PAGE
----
5. Disconnect for a little while
Time away from your phone and social media is a cleansing experience. You don’t have to cut your phone out of your life completely, but reducing your time online can be really helpful sometimes.
6. Keep something soothing on hand
It’s easy to get overwhelmed by day to day life. I’ve found that having something small that I can distract myself with has made a big difference to my anxiety levels. This kind of thing will be different for everyone, and it might be something as simple as a little token that brings you peace, a bobble you can fiddle with, or an app that works on calming you down. I’ve tried a lot of apps targeted towards soothing anxiety, but one that I’ve found works the best for me isn’t actually made for anxiety at all. You’ve probably heard of Neko Atsume, the cat collector game. It’s available on Android and iOS, and it was kind of a hit a while back. Though I didn’t jump on the kitty collecting train the first time around, I found myself thinking about it a few days ago and decided to give it a go. The cute little animated cats and chirpy music are somehow a great comfort to me, and I’ve found solace in this strange little game over the past few days. Their faces are just so darn happy!
7. Make a list of things that you’re looking forward to
This helps me to think forwards rather than letting myself get lost in my current low mood. Don’t worry if the things that you’re excited about aren’t monumental or life changing, and don’t put any pressure on yourself to think of an exact number of things. Right now, I’m excited to start my new job, move in with my other half, and graduate, but I’m also excited to have pie for tea at some point in the near future and to use my Tesco Clubcard for the first time (yes I am a boring adult, why do you ask?). The little things can be just as exciting as the big ones, so don’t skip out on listing them.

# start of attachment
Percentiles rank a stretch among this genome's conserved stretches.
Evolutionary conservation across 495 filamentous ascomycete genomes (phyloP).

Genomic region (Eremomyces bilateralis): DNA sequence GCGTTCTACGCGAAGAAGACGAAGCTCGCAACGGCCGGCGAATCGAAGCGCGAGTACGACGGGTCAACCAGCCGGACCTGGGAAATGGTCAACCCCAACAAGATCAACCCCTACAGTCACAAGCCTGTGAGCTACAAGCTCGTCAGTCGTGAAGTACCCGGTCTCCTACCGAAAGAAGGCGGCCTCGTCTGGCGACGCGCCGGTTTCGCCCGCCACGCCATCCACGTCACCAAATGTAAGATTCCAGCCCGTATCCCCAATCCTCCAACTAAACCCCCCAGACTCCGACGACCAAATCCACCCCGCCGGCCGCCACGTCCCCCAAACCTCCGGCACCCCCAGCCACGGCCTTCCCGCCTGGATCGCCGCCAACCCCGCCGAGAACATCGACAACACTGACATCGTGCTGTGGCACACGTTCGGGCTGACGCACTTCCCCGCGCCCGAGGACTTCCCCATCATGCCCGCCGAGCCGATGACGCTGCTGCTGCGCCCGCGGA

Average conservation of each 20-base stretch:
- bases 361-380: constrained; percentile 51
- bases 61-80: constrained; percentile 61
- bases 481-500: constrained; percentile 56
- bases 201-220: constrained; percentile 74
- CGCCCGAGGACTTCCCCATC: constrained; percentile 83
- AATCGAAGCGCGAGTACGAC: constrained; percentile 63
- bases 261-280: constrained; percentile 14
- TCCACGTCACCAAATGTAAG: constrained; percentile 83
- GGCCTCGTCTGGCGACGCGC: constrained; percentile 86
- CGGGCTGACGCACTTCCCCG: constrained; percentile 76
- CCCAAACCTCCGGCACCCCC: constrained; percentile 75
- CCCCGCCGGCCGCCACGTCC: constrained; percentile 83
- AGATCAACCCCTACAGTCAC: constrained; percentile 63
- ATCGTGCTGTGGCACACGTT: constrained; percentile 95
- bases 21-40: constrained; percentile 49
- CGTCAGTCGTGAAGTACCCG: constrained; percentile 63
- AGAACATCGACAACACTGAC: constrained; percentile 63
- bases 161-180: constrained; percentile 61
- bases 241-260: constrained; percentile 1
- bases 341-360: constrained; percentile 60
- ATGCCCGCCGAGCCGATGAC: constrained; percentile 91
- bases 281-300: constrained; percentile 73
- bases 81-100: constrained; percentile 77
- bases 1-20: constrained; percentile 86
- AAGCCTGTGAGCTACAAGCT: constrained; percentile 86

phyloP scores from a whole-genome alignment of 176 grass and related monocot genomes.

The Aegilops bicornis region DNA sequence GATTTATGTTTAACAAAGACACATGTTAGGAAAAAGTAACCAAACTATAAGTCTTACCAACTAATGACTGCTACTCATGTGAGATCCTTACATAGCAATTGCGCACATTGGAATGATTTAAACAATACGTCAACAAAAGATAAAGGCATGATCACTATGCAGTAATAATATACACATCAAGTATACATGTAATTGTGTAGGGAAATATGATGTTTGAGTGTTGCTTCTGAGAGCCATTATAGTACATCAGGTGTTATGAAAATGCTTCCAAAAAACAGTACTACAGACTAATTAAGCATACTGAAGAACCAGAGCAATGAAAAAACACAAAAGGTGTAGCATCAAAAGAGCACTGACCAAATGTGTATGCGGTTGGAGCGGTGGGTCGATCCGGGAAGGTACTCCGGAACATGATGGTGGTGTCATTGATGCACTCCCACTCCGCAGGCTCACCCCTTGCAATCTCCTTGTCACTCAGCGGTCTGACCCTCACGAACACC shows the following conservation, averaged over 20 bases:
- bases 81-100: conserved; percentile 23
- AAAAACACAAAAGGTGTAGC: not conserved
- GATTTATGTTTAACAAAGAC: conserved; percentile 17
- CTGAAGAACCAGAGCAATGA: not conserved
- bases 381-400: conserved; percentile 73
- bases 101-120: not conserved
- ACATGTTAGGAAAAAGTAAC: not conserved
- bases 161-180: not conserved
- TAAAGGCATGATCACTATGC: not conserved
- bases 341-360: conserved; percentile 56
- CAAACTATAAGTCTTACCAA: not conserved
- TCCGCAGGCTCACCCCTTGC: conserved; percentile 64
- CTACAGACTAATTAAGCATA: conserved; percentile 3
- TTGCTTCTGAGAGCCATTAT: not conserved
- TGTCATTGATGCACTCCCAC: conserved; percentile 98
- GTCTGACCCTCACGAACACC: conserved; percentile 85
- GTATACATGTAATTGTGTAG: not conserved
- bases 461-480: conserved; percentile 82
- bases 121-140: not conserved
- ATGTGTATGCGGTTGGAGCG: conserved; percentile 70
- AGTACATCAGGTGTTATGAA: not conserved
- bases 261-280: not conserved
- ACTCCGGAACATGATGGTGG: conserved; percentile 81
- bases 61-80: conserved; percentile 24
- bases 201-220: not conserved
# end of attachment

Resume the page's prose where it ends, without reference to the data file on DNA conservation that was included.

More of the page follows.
8. Let yourself cry
That’s it, let it all out. It’s all absolutely fine. Remember that it’s okay to cry and to get frustrated, as long as you can acknowledge that this feeling isn’t going to last forever. Trying to shove these feelings to the back of our minds and pretend they’re not there isn’t helpful. Understand that your mind is having a bit of a wobble, and let it do its thing.
9. Find your comfort show, and watch it
We all have that one TV show or film that makes us feel a whole lot better when crap starts hitting the fan. For me, that’s Bob’s Burgers (it’s an adult cartoon, but without being rude. A real feel-good show you can watch with your mum), but you can throw on whatever you like. Just surround yourself with comfort from all angles.
10. Wash your sheets
Everyone loves the feeling of fresh sheets. Need I say more?
11. Don’t be tempted by sad songs
My default when I’m feeling sad is to shoot straight for my sad songs playlist, but they actually make me feel a whole lot worse. Putting on something that’s soothing but not so tear-jerking, or skipping out on the music altogether, can really help. Don’t allow yourself to sink into listening to Radiohead on repeat – I tend to gravitate towards my friend Ezra’s Proper Mellow playlist, because it’s chilled out but not sad. An all-round good combination.